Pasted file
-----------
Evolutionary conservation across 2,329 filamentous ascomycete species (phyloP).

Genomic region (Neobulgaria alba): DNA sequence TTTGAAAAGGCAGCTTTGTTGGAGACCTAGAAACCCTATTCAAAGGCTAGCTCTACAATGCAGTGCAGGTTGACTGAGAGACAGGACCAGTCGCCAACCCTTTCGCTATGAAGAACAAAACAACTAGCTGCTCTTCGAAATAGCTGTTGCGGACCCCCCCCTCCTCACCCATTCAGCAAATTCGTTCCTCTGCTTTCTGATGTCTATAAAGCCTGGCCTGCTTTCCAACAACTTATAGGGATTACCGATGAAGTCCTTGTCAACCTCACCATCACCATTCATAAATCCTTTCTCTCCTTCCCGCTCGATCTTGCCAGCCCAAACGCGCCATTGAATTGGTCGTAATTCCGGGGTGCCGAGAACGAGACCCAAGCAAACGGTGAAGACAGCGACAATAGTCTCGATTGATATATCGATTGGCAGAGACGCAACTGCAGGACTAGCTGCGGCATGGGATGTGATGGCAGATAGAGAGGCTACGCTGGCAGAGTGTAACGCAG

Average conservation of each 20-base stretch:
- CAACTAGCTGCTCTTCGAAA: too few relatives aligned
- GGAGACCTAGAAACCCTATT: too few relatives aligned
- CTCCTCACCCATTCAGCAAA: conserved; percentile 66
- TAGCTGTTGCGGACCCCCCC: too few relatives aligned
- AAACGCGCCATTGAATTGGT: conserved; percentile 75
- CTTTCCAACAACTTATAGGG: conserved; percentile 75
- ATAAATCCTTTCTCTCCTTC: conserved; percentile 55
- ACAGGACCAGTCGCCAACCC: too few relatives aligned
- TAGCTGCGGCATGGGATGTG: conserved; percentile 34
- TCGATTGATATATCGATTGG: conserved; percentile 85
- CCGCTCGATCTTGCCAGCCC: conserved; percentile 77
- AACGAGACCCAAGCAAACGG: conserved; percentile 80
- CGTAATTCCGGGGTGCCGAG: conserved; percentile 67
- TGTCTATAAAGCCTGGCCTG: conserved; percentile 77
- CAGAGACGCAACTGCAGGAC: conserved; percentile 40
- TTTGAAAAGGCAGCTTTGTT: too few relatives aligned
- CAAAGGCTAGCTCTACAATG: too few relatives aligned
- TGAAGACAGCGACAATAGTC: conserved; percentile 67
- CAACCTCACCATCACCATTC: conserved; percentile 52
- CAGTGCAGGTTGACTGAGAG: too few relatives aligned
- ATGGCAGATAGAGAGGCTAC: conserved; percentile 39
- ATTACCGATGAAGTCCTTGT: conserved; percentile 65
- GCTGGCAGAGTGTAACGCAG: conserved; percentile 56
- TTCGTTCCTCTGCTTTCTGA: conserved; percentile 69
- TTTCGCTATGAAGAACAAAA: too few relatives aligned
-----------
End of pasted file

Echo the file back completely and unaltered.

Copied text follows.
Evolutionary conservation across 2,329 filamentous ascomycete species (phyloP).

Genomic region (Neobulgaria alba): DNA sequence TTTGAAAAGGCAGCTTTGTTGGAGACCTAGAAACCCTATTCAAAGGCTAGCTCTACAATGCAGTGCAGGTTGACTGAGAGACAGGACCAGTCGCCAACCCTTTCGCTATGAAGAACAAAACAACTAGCTGCTCTTCGAAATAGCTGTTGCGGACCCCCCCCTCCTCACCCATTCAGCAAATTCGTTCCTCTGCTTTCTGATGTCTATAAAGCCTGGCCTGCTTTCCAACAACTTATAGGGATTACCGATGAAGTCCTTGTCAACCTCACCATCACCATTCATAAATCCTTTCTCTCCTTCCCGCTCGATCTTGCCAGCCCAAACGCGCCATTGAATTGGTCGTAATTCCGGGGTGCCGAGAACGAGACCCAAGCAAACGGTGAAGACAGCGACAATAGTCTCGATTGATATATCGATTGGCAGAGACGCAACTGCAGGACTAGCTGCGGCATGGGATGTGATGGCAGATAGAGAGGCTACGCTGGCAGAGTGTAACGCAG

Average conservation of each 20-base stretch:
- CAACTAGCTGCTCTTCGAAA: too few relatives aligned
- GGAGACCTAGAAACCCTATT: too few relatives aligned
- CTCCTCACCCATTCAGCAAA: conserved; percentile 66
- TAGCTGTTGCGGACCCCCCC: too few relatives aligned
- AAACGCGCCATTGAATTGGT: conserved; percentile 75
- CTTTCCAACAACTTATAGGG: conserved; percentile 75
- ATAAATCCTTTCTCTCCTTC: conserved; percentile 55
- ACAGGACCAGTCGCCAACCC: too few relatives aligned
- TAGCTGCGGCATGGGATGTG: conserved; percentile 34
- TCGATTGATATATCGATTGG: conserved; percentile 85
- CCGCTCGATCTTGCCAGCCC: conserved; percentile 77
- AACGAGACCCAAGCAAACGG: conserved; percentile 80
- CGTAATTCCGGGGTGCCGAG: conserved; percentile 67
- TGTCTATAAAGCCTGGCCTG: conserved; percentile 77
- CAGAGACGCAACTGCAGGAC: conserved; percentile 40
- TTTGAAAAGGCAGCTTTGTT: too few relatives aligned
- CAAAGGCTAGCTCTACAATG: too few relatives aligned
- TGAAGACAGCGACAATAGTC: conserved; percentile 67
- CAACCTCACCATCACCATTC: conserved; percentile 52
- CAGTGCAGGTTGACTGAGAG: too few relatives aligned
- ATGGCAGATAGAGAGGCTAC: conserved; percentile 39
- ATTACCGATGAAGTCCTTGT: conserved; percentile 65
- GCTGGCAGAGTGTAACGCAG: conserved; percentile 56
- TTCGTTCCTCTGCTTTCTGA: conserved; percentile 69
- TTTCGCTATGAAGAACAAAA: too few relatives aligned